The national institute for standards and design (NIST) recently released a special publication (SP), which recommends guidelines for securing wireless local area networks (WLANs). Designated NIST SP 800-153, the document had been out for public review and comment since late October 2011. It provides recommendations to improve the security, management and monitoring of IEEE 802.11 based WLAN networks and attached devices. The document co-authored by Murugiah Souppaya of NIST and Karen Scarfone of Scarfone Cybersecurity, is limited to unclassified wireless networks and unclassified facilities within the range of such networks.
NIST SP 800-153 is divided into two sections: WLAN security configuration and WLAN security monitoring. The recommendations for WLAN security configuration cover topics like configuration design, architecture, implementation, evaluation and maintenance. Security monitoring recommendations encompass guidelines for continuous monitoring, periodic assessment, attack/vulnerability monitoring and tools.
WLANs typically suffer from weak security configurations favoring convenience over security.
NIST SP 800-153 document
The security of WLANs is heavily dependent on how well each WLAN component is secured throughout the lifecycle, according to the SP 800-153 document. Focusing on WLANs based on the IEEE 802.11 WiFi standard family, NIST SP 800-153 provides insights on how to secure organizational WLANs and attached components (like client devices, access points and wireless switches). The basic guidelines proposed by NIST SP 800-153 are summarized below:
1) Standardize security configurations for common WLAN components (client devices, APs, et al)
The NIST SP 800-153 document states that a standardized configuration provides a base level of security, reducing vulnerabilities and lessening the impact of successful attacks. It also assists in significantly reducing the time and effort needed to set up a secure WLAN configuration.
2) Consider the security of networks the WLAN is connected/associated with
NIST SP 800-153 recommends reviewing the impact of WLANs on the security of other networks connected to it, suggesting that separate WLANs be used for multiple security profiles (external, internal, etc). Devices on logically separate WLANs should not be able to communicate with each other.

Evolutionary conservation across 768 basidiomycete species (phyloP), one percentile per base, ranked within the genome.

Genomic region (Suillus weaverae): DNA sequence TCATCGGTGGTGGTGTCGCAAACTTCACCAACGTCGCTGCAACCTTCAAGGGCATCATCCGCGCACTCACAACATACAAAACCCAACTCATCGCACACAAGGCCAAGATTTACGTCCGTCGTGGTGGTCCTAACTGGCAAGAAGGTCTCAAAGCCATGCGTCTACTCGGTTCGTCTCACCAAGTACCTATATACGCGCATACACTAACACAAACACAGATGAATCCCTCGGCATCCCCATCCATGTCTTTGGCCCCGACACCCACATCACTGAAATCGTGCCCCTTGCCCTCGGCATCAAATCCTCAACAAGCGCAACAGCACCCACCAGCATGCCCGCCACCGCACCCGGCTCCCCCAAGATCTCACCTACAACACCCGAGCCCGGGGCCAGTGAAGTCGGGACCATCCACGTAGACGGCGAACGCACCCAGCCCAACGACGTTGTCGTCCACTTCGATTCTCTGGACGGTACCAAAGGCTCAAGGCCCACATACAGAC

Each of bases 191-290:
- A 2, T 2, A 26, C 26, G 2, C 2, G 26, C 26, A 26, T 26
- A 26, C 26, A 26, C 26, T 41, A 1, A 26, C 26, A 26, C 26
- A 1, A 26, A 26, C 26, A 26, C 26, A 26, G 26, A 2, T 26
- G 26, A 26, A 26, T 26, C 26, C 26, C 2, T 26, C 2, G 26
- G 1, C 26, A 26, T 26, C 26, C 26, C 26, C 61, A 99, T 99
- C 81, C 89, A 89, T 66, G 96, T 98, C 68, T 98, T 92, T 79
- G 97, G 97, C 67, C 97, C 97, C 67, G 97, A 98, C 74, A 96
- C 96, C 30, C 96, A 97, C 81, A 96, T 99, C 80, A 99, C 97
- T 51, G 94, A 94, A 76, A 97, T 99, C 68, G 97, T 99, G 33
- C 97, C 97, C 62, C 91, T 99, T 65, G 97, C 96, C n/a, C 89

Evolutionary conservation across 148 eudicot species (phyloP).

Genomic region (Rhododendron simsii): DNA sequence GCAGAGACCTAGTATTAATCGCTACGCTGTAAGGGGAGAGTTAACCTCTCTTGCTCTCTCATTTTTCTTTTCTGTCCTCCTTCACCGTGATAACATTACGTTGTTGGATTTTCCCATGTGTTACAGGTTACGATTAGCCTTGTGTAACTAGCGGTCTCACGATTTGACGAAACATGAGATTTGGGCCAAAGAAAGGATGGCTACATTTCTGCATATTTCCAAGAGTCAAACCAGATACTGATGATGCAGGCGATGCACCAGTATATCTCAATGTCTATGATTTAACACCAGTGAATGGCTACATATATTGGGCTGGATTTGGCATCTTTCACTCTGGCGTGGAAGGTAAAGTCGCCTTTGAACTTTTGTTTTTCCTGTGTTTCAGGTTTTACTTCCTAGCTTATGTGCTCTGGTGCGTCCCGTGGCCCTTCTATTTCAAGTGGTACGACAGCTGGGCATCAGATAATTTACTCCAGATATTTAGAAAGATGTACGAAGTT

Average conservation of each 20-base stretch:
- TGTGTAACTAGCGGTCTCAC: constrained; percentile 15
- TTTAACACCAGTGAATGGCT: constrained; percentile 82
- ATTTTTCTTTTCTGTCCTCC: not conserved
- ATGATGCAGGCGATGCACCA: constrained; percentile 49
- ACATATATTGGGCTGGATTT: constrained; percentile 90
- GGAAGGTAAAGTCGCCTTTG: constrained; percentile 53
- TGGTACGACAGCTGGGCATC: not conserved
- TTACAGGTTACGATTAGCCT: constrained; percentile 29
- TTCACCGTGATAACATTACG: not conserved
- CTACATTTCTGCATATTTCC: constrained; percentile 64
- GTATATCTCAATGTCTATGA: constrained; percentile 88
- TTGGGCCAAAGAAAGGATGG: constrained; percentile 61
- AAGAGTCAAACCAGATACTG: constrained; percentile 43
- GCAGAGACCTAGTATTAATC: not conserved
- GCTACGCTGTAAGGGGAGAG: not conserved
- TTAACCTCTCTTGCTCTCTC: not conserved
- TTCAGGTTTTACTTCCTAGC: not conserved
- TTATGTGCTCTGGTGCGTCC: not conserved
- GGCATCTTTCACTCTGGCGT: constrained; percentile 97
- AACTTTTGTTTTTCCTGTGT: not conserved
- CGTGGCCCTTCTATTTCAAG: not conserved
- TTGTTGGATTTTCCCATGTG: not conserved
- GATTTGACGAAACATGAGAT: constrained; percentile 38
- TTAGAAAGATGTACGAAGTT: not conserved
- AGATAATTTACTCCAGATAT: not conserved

3) Institute policies clearly defining norms around dual connections for WLAN client devices; enforce them through appropriate security controls
NIST SP800-153 cautions organizations to assess and mitigate the risks involved with traditional dual connections (device connected to a wired and wireless network) and multiple connections (devices connected to multiple networks simultaneously such as WiMAX, Bluetooth and WLAN), providing guidelines.
4) Ensure compliance to organizational WLAN policies from all client devices and AP configurations
SP 800-153 recommends proactive maintenance of implementations throughout a device’s lifecycle. It is recommended that WLAN security configurations and maintenance be standardized, automated and centralized to the extent feasible to ensure consistent WLAN security. This also ensures that organizations detect and react to new incidents and vulnerabilities faster.
5) Attack and vulnerability monitoring should be performed to support WLAN security
SP 800-153 recommends that organizations continuously monitor their WLANs for both WLAN-specific and generic (wired network) attacks. These actions should be performed at least as often as those are for equivalent wired systems.
6) Conduct regular periodic technical security assessments
The NIST SP 800-153 document advises practitioners to perform periodic technical security assessments at least once a quarter and an overall assessment at least once a year. These assessments can be foregone in cases of continuously monitored WLANs.
NIST SP 800-153 targets a primary audience of security professionals, network professionals and system administrators closely associated with the implementation, maintenance and monitoring of WLAN networks. SP 800-153 consolidates and augments recommendations made in earlier documents, including NIST SP 800-97 (Establishing wireless robust security networks: a guide to IEEEE 802.11i, 2007) and NIST SP 800-48 (A guide to security legacy 802.11 wireless networks, revision 1, 2008).
According to NIST, the NIST SP 800-153 document does not replace previous NIST documents on the subject. In case of a conflict in recommendations between these publications, the recommendations in NIST SP 800-153 should take precedence. The complete document can be found here. The 800 series of special publications may be found here.
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